George Marshall papers, 1836-1993 (bulk 1945-1980)
BANC MSS 79/95

This collection consists of Marshall's professional materials accumulated during his lifelong career as a leading conservationist. The bulk of the collection includes correspondence and records of three conservation organizations where he served in official positions and as a member of various committees - the Adirondack Mountain Club, The Wilderness Society, and Sierra Club.
Collection Finding Aid
Related Oral History: George Marshall interviews, BANC CD 273:1-9

George Davidson papers, 1845-1911
BANC MSS C-B 490

This collection contains the personal and professional papers of George Davidson, a geodesist, astronomer, geographer and engineer. Of interest is his work with the U.S. Coast and Geodetic Survey which includes correspondence, field notebooks, and subject files.
Collection Finding Aid

LeConte Family Papers, 1858-1949
BANC MSS C-B 452

This collection spans two generations of the LeConte family, and consists mainly of correspondence and notebooks. Of particular interest is the material relating to Jospeh LeConte, a geologist and professor at UC Berkeley. An early California conservationist, he was a friend of John Muir and a member of the Sierra Club.
Collection Finding Aid

Woodbridge Metcalf papers, 1886-1972 (bulk 1912-1972)
BANC MSS C-B 1018

This collection documents the scholarly and public service forestry work of Woodbridge Metcalf from the beginning of his career through his retirement years. Of interest are his subject files on his interests and activities with a range of tree species and California locations as well as particular sets of files on his work with eucalyptus and fire. A small related collection is the Woodbridge Metcalf files relating to the Northern California Section of the Society of American Foresters (BANC MSS 84/118).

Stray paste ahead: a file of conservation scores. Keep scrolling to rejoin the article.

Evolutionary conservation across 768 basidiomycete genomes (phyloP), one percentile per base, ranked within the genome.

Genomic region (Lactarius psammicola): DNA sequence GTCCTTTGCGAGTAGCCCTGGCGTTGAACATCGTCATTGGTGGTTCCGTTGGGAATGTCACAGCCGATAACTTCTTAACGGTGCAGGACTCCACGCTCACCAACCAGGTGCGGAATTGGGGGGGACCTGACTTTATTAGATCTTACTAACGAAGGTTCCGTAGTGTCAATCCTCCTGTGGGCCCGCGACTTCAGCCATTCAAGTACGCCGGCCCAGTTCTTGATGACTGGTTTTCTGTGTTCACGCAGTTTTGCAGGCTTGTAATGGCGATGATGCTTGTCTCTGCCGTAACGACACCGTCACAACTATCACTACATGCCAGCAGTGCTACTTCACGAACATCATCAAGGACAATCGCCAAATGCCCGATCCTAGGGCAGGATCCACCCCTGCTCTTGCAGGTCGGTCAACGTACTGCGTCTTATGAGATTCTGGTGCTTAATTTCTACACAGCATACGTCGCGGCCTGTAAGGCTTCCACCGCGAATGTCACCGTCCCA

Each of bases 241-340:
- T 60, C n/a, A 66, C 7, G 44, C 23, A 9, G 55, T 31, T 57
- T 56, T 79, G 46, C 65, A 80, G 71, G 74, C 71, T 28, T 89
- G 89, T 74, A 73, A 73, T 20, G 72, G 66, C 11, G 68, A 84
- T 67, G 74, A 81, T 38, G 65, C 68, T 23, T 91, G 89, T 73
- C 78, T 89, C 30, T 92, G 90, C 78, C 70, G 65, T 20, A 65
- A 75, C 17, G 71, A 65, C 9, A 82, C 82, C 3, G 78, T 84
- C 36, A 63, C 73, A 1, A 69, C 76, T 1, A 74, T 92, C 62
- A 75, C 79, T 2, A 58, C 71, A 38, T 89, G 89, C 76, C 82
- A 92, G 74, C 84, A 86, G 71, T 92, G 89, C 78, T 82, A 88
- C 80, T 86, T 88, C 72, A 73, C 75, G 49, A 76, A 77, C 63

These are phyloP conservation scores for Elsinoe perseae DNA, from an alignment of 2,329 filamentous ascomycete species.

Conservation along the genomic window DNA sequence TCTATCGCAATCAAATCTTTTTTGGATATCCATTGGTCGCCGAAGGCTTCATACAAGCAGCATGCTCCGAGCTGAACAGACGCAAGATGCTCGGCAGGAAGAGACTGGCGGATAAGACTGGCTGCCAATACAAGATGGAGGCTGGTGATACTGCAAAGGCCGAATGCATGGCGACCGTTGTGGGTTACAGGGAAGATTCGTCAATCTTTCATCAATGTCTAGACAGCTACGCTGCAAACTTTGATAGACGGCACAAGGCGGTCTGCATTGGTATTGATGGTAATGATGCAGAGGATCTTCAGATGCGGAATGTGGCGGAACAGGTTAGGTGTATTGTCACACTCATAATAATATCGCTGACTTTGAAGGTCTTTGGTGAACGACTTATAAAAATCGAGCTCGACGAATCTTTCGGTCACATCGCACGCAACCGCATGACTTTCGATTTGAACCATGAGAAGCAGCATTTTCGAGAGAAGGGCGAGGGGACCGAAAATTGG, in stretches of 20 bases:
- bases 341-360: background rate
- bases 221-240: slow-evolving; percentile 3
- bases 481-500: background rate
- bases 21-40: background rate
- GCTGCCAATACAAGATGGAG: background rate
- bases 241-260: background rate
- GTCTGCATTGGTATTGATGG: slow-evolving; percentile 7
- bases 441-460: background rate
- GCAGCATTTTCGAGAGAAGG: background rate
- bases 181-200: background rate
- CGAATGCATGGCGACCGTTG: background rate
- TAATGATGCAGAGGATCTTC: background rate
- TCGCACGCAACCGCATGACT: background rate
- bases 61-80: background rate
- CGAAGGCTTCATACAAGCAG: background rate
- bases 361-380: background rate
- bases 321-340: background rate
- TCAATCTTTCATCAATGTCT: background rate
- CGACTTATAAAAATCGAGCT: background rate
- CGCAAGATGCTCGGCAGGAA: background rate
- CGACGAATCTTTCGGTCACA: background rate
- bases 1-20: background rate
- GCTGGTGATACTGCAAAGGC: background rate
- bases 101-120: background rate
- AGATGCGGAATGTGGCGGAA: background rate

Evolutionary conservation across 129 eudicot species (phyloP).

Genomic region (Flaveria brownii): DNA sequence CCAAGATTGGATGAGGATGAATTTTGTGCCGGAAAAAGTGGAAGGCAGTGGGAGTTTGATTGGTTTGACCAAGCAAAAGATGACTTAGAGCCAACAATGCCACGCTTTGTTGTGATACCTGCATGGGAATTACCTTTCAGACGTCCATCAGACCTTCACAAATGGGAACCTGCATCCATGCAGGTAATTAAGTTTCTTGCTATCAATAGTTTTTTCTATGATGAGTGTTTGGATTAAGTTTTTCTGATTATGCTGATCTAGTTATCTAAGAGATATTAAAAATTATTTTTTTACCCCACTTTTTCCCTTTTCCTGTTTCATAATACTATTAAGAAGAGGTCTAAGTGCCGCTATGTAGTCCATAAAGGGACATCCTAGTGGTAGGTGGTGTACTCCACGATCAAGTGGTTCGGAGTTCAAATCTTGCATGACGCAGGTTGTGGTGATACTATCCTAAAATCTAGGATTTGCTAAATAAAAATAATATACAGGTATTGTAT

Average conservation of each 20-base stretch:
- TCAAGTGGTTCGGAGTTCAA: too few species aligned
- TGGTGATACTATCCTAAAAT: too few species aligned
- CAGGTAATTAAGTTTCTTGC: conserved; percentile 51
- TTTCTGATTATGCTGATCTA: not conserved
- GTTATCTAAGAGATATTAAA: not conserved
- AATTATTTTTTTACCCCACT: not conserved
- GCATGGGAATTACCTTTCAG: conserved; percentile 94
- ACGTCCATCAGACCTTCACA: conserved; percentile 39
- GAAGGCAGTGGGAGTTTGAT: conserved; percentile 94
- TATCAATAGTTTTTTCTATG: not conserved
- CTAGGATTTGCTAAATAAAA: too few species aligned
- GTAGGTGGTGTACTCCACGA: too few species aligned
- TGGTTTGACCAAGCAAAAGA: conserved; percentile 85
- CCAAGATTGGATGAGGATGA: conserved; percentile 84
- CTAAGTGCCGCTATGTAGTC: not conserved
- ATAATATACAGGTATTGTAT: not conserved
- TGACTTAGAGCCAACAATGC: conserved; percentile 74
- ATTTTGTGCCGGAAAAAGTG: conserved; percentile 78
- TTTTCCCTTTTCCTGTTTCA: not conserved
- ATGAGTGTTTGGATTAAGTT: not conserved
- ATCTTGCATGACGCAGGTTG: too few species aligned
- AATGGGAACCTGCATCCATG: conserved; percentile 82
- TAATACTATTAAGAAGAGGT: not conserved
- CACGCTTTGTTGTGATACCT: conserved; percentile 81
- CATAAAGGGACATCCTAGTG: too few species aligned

Collection Finding Aid
Related Oral History: Extension forester, BANC MSS 69/150

Florence Merriam Bailey papers, 1887-1940
BANC MSS 79/139

An accomplished ornithologist, Bailey devoted her life to the study and protection of birds. This collection consists of her field notes and journals, drafts of primarily unpublished books and articles, plus a small amount of correspondence to her father, Clinton Levi Merriam and other naturalists and ornithologists.
Collection Finding Aid

Emanuel Fritz papers, 1900-1988
BANC MSS C-B 728

This collection documents Fritz's work on the forestry faculty at the University of California, his work with a range of forestry and lumber organizations and associations, his consulting work in forestry and wood technology, and his role in shaping forestry law and policy on the national, state, and local level.
Collection Finding Aid
Related Oral History: Emanuel Fritz, teacher, editor and forestry consultant, BANC MSS 74/20

William Frederic Badè papers, 1906-1936
BANC MSS 72/174

This collection contains correspondence relating mainly to conservation activities in the Sierra Club and to the publication of his works on John Muir. There are also subject files on Hetch-Hetchy, John Muir, national parks, the proposed Roosevelt-Sequoia National Park (California), the Water and Power Act of 1922, and Yosemite National Park.
Collection Finding Aid

Robert Marshall papers, 1908-1939
BANC MSS 79/94

This collection primarily consists of Marshall's correspondence with family, friends, and professional associates, field notebooks, journals, writings, and other material primarily related to Marshall's forestry career with the Office of Indian Affairs and the National Forest Service.
► Collection Finding Aid

Francis P. Farquhar papers, 1912-1968
BANC MSS C-B 517

This collection contains a wide variety of materials reflecting Farquhar's avocations as conservationist, mountaineer, author, and historian. Included are comprehensive correspondence and subject files. Please note that recent additions to Farquhar's papers are cataloged separately under BANC MSS 94/31 and are currently unprocessed and unavailable for use.
Collection Finding Aid
Related Oral History: Francis P. Farquhar on accounting, mountaineering, and the national parks, BANC MSS C-D 4025

Newton Bishop Drury papers, 1912-1978
BANC MSS 79/61

This collection documents Drury's leadership of, and conservation issues relevant to, the Save the Redwoods League, the California state park system, and the National Park Service.
► Collection Finding Aid